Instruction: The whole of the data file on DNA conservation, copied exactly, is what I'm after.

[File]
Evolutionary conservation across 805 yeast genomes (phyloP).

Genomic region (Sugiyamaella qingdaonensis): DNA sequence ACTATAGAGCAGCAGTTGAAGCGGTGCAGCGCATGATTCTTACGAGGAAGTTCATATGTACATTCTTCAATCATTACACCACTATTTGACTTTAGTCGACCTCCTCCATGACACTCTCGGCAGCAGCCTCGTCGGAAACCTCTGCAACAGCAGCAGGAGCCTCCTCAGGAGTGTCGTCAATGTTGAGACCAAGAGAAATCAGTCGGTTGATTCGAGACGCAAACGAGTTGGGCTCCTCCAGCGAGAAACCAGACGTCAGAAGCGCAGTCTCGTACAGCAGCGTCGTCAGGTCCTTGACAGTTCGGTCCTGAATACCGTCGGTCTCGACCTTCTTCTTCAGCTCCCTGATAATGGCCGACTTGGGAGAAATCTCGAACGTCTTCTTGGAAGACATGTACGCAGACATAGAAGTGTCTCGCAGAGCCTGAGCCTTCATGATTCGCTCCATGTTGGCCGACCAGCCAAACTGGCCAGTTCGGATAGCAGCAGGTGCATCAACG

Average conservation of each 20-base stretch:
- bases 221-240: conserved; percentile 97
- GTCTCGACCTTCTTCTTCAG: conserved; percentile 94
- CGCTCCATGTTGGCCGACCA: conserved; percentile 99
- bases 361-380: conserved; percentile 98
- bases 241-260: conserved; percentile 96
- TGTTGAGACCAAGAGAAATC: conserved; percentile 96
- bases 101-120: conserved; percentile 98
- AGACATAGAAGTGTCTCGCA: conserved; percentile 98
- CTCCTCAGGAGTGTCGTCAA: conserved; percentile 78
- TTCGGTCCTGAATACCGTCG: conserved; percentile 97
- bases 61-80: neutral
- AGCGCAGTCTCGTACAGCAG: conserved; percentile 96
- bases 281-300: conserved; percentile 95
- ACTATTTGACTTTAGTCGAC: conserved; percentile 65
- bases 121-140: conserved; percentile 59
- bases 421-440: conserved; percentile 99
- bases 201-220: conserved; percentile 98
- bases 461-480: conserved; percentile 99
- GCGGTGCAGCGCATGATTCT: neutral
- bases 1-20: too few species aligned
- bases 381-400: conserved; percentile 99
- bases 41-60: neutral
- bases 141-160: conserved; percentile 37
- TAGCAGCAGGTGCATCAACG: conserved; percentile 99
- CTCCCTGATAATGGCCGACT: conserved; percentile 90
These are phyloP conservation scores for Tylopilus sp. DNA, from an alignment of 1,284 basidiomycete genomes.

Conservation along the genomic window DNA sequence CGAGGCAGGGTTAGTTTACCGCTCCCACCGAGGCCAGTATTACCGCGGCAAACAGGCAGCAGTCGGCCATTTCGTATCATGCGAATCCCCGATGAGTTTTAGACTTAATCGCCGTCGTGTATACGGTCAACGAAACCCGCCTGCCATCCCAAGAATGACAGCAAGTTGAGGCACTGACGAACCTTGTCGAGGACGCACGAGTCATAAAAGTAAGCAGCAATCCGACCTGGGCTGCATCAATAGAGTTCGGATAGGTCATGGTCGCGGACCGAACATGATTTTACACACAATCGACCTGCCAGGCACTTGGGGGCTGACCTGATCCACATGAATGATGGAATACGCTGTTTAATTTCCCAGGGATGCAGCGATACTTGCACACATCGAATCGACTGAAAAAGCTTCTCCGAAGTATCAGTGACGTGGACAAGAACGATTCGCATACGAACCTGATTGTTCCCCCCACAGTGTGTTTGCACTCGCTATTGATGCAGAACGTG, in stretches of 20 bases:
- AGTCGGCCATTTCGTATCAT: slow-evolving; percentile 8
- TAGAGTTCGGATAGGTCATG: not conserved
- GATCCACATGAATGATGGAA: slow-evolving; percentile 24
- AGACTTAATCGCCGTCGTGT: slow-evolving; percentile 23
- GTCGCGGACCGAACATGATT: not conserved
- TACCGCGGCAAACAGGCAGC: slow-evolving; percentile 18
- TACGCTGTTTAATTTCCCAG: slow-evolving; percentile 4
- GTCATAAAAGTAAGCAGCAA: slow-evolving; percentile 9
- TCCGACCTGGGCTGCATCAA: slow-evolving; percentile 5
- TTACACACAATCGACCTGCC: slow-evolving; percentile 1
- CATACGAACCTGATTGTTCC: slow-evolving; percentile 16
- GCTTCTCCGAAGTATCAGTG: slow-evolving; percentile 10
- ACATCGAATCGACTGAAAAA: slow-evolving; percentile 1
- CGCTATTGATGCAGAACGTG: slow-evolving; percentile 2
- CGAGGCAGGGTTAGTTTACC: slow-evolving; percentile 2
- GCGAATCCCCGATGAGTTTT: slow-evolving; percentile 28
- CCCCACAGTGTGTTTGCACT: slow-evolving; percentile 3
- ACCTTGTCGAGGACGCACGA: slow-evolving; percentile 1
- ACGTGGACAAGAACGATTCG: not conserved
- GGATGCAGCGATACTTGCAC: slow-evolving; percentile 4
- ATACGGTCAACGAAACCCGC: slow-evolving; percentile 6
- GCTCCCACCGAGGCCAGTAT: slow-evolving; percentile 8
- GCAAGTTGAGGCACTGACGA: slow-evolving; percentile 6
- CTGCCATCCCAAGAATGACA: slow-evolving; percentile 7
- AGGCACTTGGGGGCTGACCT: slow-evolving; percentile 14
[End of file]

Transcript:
Evolutionary conservation across 805 yeast genomes (phyloP).

Genomic region (Sugiyamaella qingdaonensis): DNA sequence ACTATAGAGCAGCAGTTGAAGCGGTGCAGCGCATGATTCTTACGAGGAAGTTCATATGTACATTCTTCAATCATTACACCACTATTTGACTTTAGTCGACCTCCTCCATGACACTCTCGGCAGCAGCCTCGTCGGAAACCTCTGCAACAGCAGCAGGAGCCTCCTCAGGAGTGTCGTCAATGTTGAGACCAAGAGAAATCAGTCGGTTGATTCGAGACGCAAACGAGTTGGGCTCCTCCAGCGAGAAACCAGACGTCAGAAGCGCAGTCTCGTACAGCAGCGTCGTCAGGTCCTTGACAGTTCGGTCCTGAATACCGTCGGTCTCGACCTTCTTCTTCAGCTCCCTGATAATGGCCGACTTGGGAGAAATCTCGAACGTCTTCTTGGAAGACATGTACGCAGACATAGAAGTGTCTCGCAGAGCCTGAGCCTTCATGATTCGCTCCATGTTGGCCGACCAGCCAAACTGGCCAGTTCGGATAGCAGCAGGTGCATCAACG

Average conservation of each 20-base stretch:
- bases 221-240: conserved; percentile 97
- GTCTCGACCTTCTTCTTCAG: conserved; percentile 94
- CGCTCCATGTTGGCCGACCA: conserved; percentile 99
- bases 361-380: conserved; percentile 98
- bases 241-260: conserved; percentile 96
- TGTTGAGACCAAGAGAAATC: conserved; percentile 96
- bases 101-120: conserved; percentile 98
- AGACATAGAAGTGTCTCGCA: conserved; percentile 98
- CTCCTCAGGAGTGTCGTCAA: conserved; percentile 78
- TTCGGTCCTGAATACCGTCG: conserved; percentile 97
- bases 61-80: neutral
- AGCGCAGTCTCGTACAGCAG: conserved; percentile 96
- bases 281-300: conserved; percentile 95
- ACTATTTGACTTTAGTCGAC: conserved; percentile 65
- bases 121-140: conserved; percentile 59
- bases 421-440: conserved; percentile 99
- bases 201-220: conserved; percentile 98
- bases 461-480: conserved; percentile 99
- GCGGTGCAGCGCATGATTCT: neutral
- bases 1-20: too few species aligned
- bases 381-400: conserved; percentile 99
- bases 41-60: neutral
- bases 141-160: conserved; percentile 37
- TAGCAGCAGGTGCATCAACG: conserved; percentile 99
- CTCCCTGATAATGGCCGACT: conserved; percentile 90
These are phyloP conservation scores for Tylopilus sp. DNA, from an alignment of 1,284 basidiomycete genomes.

Conservation along the genomic window DNA sequence CGAGGCAGGGTTAGTTTACCGCTCCCACCGAGGCCAGTATTACCGCGGCAAACAGGCAGCAGTCGGCCATTTCGTATCATGCGAATCCCCGATGAGTTTTAGACTTAATCGCCGTCGTGTATACGGTCAACGAAACCCGCCTGCCATCCCAAGAATGACAGCAAGTTGAGGCACTGACGAACCTTGTCGAGGACGCACGAGTCATAAAAGTAAGCAGCAATCCGACCTGGGCTGCATCAATAGAGTTCGGATAGGTCATGGTCGCGGACCGAACATGATTTTACACACAATCGACCTGCCAGGCACTTGGGGGCTGACCTGATCCACATGAATGATGGAATACGCTGTTTAATTTCCCAGGGATGCAGCGATACTTGCACACATCGAATCGACTGAAAAAGCTTCTCCGAAGTATCAGTGACGTGGACAAGAACGATTCGCATACGAACCTGATTGTTCCCCCCACAGTGTGTTTGCACTCGCTATTGATGCAGAACGTG, in stretches of 20 bases:
- AGTCGGCCATTTCGTATCAT: slow-evolving; percentile 8
- TAGAGTTCGGATAGGTCATG: not conserved
- GATCCACATGAATGATGGAA: slow-evolving; percentile 24
- AGACTTAATCGCCGTCGTGT: slow-evolving; percentile 23
- GTCGCGGACCGAACATGATT: not conserved
- TACCGCGGCAAACAGGCAGC: slow-evolving; percentile 18
- TACGCTGTTTAATTTCCCAG: slow-evolving; percentile 4
- GTCATAAAAGTAAGCAGCAA: slow-evolving; percentile 9
- TCCGACCTGGGCTGCATCAA: slow-evolving; percentile 5
- TTACACACAATCGACCTGCC: slow-evolving; percentile 1
- CATACGAACCTGATTGTTCC: slow-evolving; percentile 16
- GCTTCTCCGAAGTATCAGTG: slow-evolving; percentile 10
- ACATCGAATCGACTGAAAAA: slow-evolving; percentile 1
- CGCTATTGATGCAGAACGTG: slow-evolving; percentile 2
- CGAGGCAGGGTTAGTTTACC: slow-evolving; percentile 2
- GCGAATCCCCGATGAGTTTT: slow-evolving; percentile 28
- CCCCACAGTGTGTTTGCACT: slow-evolving; percentile 3
- ACCTTGTCGAGGACGCACGA: slow-evolving; percentile 1
- ACGTGGACAAGAACGATTCG: not conserved
- GGATGCAGCGATACTTGCAC: slow-evolving; percentile 4
- ATACGGTCAACGAAACCCGC: slow-evolving; percentile 6
- GCTCCCACCGAGGCCAGTAT: slow-evolving; percentile 8
- GCAAGTTGAGGCACTGACGA: slow-evolving; percentile 6
- CTGCCATCCCAAGAATGACA: slow-evolving; percentile 7
- AGGCACTTGGGGGCTGACCT: slow-evolving; percentile 14